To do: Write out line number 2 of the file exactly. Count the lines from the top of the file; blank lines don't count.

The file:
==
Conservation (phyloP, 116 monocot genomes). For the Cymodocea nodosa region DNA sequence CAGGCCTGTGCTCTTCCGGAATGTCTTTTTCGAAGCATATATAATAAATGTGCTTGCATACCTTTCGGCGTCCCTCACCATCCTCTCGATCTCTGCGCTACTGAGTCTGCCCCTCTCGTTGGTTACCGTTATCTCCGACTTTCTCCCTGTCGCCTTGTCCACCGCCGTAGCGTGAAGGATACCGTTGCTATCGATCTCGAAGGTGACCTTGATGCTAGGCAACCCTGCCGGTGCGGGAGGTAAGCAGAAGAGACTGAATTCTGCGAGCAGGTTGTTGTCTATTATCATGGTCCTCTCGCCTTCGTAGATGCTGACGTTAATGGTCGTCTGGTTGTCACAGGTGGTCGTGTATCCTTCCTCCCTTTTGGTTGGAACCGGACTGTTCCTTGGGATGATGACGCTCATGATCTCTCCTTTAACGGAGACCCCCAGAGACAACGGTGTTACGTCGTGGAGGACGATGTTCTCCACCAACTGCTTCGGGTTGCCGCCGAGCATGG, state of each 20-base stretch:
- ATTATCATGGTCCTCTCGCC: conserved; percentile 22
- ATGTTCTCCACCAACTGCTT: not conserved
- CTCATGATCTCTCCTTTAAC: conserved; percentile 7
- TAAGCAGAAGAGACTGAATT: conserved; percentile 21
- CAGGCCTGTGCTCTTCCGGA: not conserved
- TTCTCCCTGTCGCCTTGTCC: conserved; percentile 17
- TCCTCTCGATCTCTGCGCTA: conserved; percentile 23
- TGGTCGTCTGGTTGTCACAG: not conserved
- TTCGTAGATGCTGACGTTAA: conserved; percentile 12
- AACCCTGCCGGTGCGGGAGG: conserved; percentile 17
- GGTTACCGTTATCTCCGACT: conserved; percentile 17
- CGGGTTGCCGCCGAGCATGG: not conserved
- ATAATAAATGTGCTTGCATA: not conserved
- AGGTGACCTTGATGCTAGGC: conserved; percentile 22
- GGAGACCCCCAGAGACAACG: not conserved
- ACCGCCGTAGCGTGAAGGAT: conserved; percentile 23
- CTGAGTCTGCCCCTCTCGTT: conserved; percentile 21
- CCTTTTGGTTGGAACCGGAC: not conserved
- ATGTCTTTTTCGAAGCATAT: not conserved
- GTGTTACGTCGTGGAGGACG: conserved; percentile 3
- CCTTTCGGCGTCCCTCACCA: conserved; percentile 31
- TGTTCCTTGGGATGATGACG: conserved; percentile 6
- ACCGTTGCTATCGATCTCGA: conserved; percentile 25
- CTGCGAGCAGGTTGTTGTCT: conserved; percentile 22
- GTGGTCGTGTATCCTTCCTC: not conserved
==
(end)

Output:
- ATTATCATGGTCCTCTCGCC: conserved; percentile 22